Royal Skousen, “Conjectural Emendation in the Book of Mormon,” pg. 187-231: Skousen gives some background on the Book of Mormon critical text project, explains the process of conjectural emendation, discusses some of the conjectural emendations that have been recommended, some of which have been accepted while others have been rejected; and although he does not mention Welch or his article directly, he responses to the arguments Welch makes in the above article. To read the two articles together makes for an interesting dialogue.
Michael D. Jibson, “Imagine,” a review of Sam Harris, The End of Faith: Religion, Terror, and the Future of Reason (Second Edition, New York, NY: Norton, 2005), pg. 233-264: Jibson critiques Harris’s attempt to pin all conflict and violence on religion via the authority of neuroscience.
Larry E. Morris, “Joseph Smith and Interpretive Biography,” a review of Dan Vogel, Joseph Smith: The Making of a Prophet (Salt Lake City, UT: Signature Books, 2004), pg. 321-374: Morris explores some of the assumptions that underlie Vogel’s methodology, and examines how those assumptions slant his analysis by contrasting the way Vogel retells the story of Moroni’s visit with the way Richard L. Bushman retells it in Joseph Smith: Rough Stone Rolling. Like Ashurst-McGee, Morris also provides a sort of “postscript” in which he responds to comments made by Vogel (which were directed at Morris) in the afore mentioned dialogue on the “angel vs. treasure guardian” debate.
Paul Y. Hoskisson, “Aaron’s Golden Calf,” pg. 375-387: If you have ever wonder how Aaron could so easily slip-up and let the people build and worship an idol, Hoskisson has some answers for you. Hoskisson provides some fascinating research regarding the significance and symbolism of the golden calf in ancient Israelite and other Near-Eastern contexts.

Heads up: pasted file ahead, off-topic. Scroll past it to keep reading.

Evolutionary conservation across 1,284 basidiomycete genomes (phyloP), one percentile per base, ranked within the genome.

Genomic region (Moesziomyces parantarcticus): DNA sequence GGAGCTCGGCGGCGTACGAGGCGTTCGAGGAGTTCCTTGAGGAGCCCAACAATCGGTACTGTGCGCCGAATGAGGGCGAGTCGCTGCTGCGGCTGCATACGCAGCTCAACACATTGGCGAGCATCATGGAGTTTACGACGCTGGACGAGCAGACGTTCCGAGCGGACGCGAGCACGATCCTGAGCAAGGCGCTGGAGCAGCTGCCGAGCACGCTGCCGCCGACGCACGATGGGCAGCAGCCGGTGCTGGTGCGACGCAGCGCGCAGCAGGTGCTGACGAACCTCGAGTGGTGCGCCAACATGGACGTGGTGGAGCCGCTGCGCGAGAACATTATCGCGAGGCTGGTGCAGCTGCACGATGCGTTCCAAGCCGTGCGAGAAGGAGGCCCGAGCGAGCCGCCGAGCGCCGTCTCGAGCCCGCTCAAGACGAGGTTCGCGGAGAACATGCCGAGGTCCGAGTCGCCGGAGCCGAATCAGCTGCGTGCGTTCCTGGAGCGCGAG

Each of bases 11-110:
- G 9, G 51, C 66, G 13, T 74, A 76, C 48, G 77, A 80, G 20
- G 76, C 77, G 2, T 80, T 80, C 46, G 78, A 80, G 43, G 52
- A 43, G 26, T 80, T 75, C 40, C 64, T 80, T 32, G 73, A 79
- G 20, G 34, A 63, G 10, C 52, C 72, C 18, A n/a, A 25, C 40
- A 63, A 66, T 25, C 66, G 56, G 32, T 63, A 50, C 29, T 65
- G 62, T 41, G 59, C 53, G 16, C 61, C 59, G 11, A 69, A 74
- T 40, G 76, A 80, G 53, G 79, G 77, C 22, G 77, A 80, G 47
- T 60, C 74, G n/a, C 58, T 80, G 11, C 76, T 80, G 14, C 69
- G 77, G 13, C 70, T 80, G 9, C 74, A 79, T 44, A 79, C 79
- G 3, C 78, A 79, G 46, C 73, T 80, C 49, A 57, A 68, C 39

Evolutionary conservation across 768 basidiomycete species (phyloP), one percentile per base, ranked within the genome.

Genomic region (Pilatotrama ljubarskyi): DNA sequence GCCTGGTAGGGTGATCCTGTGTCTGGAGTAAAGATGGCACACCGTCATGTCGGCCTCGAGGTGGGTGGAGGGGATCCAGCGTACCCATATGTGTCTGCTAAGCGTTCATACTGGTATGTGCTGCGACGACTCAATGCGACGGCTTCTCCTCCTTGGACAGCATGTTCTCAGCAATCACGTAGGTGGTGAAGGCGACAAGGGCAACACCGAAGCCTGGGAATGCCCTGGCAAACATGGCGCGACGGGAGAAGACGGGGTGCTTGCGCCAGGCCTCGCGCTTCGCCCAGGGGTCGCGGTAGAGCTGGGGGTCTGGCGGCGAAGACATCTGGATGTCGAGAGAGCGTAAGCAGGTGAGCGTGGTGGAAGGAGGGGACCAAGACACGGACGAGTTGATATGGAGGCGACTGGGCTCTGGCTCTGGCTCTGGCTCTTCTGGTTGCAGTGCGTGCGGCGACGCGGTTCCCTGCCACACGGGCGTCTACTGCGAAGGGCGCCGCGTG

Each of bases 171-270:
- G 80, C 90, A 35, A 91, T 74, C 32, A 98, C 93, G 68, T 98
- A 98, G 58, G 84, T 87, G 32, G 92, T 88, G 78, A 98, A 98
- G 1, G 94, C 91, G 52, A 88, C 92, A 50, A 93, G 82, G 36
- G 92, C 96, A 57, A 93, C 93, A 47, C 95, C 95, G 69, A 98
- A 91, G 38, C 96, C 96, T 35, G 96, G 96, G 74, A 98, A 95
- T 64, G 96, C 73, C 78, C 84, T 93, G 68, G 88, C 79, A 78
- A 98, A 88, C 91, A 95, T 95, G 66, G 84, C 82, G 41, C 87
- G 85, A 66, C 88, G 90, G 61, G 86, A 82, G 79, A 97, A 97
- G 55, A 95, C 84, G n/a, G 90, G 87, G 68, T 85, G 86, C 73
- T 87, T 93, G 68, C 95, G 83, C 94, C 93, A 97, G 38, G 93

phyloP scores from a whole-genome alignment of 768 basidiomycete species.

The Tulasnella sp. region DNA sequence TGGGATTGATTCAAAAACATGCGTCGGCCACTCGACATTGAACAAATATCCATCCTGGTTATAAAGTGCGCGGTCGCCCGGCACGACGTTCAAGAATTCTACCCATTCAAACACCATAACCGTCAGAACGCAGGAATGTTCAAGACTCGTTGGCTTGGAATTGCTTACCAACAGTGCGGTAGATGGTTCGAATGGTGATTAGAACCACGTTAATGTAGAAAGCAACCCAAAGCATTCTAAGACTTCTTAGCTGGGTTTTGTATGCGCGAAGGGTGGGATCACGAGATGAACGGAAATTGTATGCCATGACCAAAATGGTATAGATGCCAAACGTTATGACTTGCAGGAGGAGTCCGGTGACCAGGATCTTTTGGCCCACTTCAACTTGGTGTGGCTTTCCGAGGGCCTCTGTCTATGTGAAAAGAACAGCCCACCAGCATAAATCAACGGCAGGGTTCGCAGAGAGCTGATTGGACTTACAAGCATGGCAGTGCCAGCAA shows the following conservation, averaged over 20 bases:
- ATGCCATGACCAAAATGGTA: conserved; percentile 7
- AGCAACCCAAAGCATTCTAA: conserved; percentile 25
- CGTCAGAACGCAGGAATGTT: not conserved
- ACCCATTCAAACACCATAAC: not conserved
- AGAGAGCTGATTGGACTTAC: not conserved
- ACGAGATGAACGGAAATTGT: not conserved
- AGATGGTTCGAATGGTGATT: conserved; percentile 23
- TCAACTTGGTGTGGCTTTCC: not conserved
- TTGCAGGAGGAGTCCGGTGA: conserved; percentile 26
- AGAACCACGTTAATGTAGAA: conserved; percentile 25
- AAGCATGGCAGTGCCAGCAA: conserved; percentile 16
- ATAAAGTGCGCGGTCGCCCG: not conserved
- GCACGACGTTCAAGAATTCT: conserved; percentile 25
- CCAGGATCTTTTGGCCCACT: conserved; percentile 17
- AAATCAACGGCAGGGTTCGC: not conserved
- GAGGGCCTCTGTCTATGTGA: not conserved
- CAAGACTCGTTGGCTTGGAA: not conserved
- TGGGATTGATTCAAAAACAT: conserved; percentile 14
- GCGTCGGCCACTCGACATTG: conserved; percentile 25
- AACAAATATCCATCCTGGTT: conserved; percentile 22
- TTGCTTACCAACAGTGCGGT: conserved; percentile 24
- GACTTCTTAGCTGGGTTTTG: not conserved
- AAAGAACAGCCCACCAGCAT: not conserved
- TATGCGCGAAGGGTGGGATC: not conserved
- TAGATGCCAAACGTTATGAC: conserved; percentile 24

Daniel C. Peterson, “Mormonism as a Restoration,” pg. 389-417: Peterson reviews some of the evidence that the Book of Mormon, the Book of Abraham, and unique LDS doctrines are “restorations” from ancient origins. For anyone just beginning to take interest in LDS apologetics, this is a good place to start as it provides a great introduction and summary of the research and evidence that has been produced thus far.
Stephen D. Ricks, “Dexiosis and Dextrarum Iunctio: The Sacred Handclasp in the Classical and Early Christian World,” pg. 431-436: Ricks goes over the significance and symbolism of the “sacred handclasp” in ancient Greek, Roman, and Christian traditions and art work, particularly marriage traditions. Anyone familiar with LDS temple practices and marriage ceremonies will understand the relevance this has to Mormon studies.
On the whole, this issue of the Review offers its readers a rich and satisfying exploration into many aspects of Mormon Studies. The many of the studies listed above are, in my opinion, on a must-read level for anyone interested in the respective topics covered by each article or review. Specifically, I would say that the articles by Ashurst-McGee, Stewart, Welch and Skousen, Morris, and Peterson’s second piece (for beginning apologists) are must-read in each of their respective topics. The first contribution from Peterson, along with the articles by Hoskisson, Ricks, and Bokovoy are important additions to Mormon studies. I highly recommend this entire issue to any and all interested in engaging Mormonism on an intellectual level.